Commuter options at Emory provide employees with a wide range of choices. The university has twenty-four vanpools operating from eight counties. Both employee and student carpoolers receive parking discounts, and employee carpools with more than three riders qualify for a free parking hangtag and a reserved parking space. Employees in the bike/walk program receive twenty one-day passes on MARTA every other month for a total of one hundred passes per year. Employees registered in the transit program receive free monthly MARTA passes.

Emergency Rooms Stretched Too Thin
June 30, 2006

American emergency rooms are stretched to the breaking point and are not prepared to handle widespread illness or an event with mass casualties, according to a study released June 14 by the Institute of Medicine.

“You’ve got to ask yourself, if our 911 services are struggling to handle our daily and nightly 911 calls, how in the world are they going to handle a mass-casualty event, a terrorist strike, an outbreak of infectious disease or a natural disaster?” Arthur Kellerman, a report co-author and chair of emergency medicine at Emory said at a news conference and reported by the Atlanta Journal Constitution.

According to the report, the system’s failures leave patients waiting hours for treatment at overcrowded emergency departments or being turned away altogether. Authorities say that correcting the problems will require millions of dollars— preferably redirected bioterror money—as well as attention to patient diversions, hospital bed space, and nursing shortages.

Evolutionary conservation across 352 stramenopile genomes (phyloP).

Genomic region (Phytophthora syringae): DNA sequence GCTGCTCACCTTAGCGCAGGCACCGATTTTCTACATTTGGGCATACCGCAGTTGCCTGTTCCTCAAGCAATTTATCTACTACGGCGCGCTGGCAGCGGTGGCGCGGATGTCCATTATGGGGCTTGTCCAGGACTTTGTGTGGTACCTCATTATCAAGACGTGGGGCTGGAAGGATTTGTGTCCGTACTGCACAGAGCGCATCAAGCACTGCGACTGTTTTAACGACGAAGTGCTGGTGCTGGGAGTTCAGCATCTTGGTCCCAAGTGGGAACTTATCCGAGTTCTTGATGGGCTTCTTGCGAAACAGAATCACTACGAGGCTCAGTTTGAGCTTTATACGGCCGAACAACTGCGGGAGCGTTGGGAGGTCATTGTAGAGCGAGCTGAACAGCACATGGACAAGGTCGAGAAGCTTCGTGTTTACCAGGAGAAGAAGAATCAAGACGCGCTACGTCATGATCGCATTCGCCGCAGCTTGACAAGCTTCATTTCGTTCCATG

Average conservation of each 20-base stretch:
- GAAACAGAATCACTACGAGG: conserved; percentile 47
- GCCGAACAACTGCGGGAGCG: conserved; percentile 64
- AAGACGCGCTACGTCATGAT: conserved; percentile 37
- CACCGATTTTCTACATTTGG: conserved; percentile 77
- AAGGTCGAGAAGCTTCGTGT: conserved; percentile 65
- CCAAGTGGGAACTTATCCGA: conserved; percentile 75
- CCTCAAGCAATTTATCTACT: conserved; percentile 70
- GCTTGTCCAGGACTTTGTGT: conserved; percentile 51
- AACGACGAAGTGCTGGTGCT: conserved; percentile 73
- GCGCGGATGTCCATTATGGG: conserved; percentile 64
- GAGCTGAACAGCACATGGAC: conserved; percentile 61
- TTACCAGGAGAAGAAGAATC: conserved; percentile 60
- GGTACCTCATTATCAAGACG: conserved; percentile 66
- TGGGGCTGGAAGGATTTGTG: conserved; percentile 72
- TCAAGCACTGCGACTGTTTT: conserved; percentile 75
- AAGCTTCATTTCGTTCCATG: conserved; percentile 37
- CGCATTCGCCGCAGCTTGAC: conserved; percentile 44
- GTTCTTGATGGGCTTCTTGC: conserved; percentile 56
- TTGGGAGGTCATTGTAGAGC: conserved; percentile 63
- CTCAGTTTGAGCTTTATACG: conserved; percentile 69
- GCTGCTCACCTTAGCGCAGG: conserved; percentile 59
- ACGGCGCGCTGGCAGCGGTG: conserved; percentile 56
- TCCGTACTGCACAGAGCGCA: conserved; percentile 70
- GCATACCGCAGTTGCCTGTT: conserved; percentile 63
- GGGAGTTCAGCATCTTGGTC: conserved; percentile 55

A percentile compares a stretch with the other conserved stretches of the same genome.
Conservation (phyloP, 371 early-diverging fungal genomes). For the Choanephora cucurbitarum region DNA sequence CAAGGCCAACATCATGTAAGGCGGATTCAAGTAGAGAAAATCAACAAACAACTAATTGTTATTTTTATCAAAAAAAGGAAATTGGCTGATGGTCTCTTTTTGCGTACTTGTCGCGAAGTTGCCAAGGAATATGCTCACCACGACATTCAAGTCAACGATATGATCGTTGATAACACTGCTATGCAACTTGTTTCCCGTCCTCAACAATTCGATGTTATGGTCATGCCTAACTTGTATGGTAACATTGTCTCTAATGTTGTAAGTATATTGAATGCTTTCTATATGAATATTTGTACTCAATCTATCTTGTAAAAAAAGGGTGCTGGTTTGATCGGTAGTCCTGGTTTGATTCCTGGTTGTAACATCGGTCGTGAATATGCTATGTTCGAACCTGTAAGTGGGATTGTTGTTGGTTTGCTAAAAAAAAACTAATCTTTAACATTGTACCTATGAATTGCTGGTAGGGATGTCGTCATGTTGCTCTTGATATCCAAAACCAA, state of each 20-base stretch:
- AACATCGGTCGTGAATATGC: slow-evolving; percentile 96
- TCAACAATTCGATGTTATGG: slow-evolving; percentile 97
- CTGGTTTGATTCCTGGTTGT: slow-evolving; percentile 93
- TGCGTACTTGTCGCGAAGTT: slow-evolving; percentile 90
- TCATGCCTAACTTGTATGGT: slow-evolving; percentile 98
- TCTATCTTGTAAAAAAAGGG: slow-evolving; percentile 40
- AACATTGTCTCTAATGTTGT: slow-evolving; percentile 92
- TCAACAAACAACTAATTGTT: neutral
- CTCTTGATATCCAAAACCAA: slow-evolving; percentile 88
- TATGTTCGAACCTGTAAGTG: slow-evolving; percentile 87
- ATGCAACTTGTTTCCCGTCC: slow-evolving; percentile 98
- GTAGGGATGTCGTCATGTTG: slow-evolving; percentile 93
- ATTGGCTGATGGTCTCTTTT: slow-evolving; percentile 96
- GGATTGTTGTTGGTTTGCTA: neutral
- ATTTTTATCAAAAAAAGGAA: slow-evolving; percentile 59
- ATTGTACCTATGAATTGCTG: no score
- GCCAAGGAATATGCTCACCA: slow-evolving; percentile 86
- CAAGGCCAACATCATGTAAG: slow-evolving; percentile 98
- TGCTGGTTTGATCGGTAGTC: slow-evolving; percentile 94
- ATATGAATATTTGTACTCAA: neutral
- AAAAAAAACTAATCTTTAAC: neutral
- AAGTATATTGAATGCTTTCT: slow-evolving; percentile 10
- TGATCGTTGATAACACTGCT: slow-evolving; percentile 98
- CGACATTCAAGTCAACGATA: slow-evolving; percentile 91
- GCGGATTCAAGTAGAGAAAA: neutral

Kellerman also said that there’s no regionwide coordination of hospital emergency rooms “to make sure the right person gets to the right hospital at the right time. In many cities like Atlanta, there is no control tower.”

In a June 15 interview on National Public Radio, Kellerman, while touring the Grady Hospital emergency room where he practices, estimated that 80 to 86 patients were in the ER waiting room, yet the earliest check-in had been ten hours before.

One reason his emergency room is backing up, Kellerman said, is that few beds in the main part of the hospital open up at night. So when a patient is stabilized in the ER, there’s no place to move them to.

The problems, the Institute of Medicine said in its three-volume report, grow from the need for emergency rooms to provide routine care for millions of uninsured patients, a shortage of nurses and medical specialists, and failure to use modern methods of managing the flow of patients.